Maritime authorities were still cleaning up two days after 22 shipping containers fell off the 91-foot barge Atlantic Trader Monday afternoon about 18 miles east of Key Biscayne, Fla.
The tug Spence told the Coast Guard that 22 of 129 containers toppled into the sea while the vessel was en route from Jacksonville, Fla., to Guantanamo Bay, Cuba.
An air crew from Coast Guard Air Station Miami found some of the containers floating near the Spence. Coast Guard cutter Gannet crewmembers marked the containers with strobes as hazards to navigation.
By Wednesday, only one of the containers was still visible; the remaining 21 were presumed to have sunk.
Click play for another close call by a container ship.
“Our air crews searched extensively following a drift pattern, just like with a missing person,” Petty Officer Jon-Paul Rios of the Coast Guard District 7 Public Affairs office told Soundings. “It’s safe to say the rest have sunk, and the remaining container is expected to sink before commercial salvors reach it.”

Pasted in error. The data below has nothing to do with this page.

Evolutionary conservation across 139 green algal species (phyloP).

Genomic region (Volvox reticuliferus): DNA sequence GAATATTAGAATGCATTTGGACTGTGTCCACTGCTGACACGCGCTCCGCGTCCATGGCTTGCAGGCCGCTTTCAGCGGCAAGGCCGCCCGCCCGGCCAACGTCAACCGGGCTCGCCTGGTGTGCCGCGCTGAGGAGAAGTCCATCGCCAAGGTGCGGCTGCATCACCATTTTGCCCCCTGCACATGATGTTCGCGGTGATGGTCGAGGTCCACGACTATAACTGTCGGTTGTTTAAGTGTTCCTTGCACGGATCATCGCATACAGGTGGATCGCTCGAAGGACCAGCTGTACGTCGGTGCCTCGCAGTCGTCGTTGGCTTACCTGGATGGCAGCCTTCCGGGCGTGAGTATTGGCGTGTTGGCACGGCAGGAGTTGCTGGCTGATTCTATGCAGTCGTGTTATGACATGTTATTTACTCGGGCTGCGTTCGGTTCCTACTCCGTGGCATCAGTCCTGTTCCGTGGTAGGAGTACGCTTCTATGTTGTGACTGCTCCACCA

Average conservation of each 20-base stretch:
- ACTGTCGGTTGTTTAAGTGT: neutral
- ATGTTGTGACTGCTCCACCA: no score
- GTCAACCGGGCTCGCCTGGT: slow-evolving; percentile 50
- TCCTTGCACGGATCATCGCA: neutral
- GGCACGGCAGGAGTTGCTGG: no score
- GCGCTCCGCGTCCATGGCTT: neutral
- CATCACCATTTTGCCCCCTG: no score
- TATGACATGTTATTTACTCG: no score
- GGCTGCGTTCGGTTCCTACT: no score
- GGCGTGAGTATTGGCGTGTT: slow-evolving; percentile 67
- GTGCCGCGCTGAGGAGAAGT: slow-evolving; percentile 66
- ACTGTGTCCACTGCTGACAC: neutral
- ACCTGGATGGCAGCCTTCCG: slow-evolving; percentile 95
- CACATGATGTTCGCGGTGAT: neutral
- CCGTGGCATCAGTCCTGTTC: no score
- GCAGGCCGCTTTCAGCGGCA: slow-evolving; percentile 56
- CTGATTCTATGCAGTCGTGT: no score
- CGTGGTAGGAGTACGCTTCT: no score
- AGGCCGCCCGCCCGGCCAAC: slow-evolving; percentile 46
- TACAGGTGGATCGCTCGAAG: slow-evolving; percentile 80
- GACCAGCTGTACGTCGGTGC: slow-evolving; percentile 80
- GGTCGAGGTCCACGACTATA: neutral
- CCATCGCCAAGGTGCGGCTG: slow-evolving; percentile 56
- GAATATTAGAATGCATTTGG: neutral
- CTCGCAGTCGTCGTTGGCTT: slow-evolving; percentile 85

As of Wednesday afternoon, the strobe-marked container was 27 miles off Fort Pierce, and mariners were urged to remain vigilant in the area.
Of the 22 containers, only five contained anything close to being deemed hazardous material, Rios said — only marginal threats to the environment, such as paint.
Striking a shipping container lost at sea — in addition to weather and collisions with whales — is one of the few hazards that boats that venture offshore face. There have been numerous accounts of cruising and racing sailors striking containers offshore, sometimes with disastrous outcomes.
The World Shipping Council has taken issue with both of those figures and, in a study, said there were “approximately 350 containers lost at sea each year, not counting catastrophic events. When one counts the catastrophic losses, an average total loss per year of approximately 675 containers was observed.”
Most containers are not watertight and sink, but some can float for years — sometimes just below the surface — presenting a danger to cruisers and racers, as well as commercial vessels.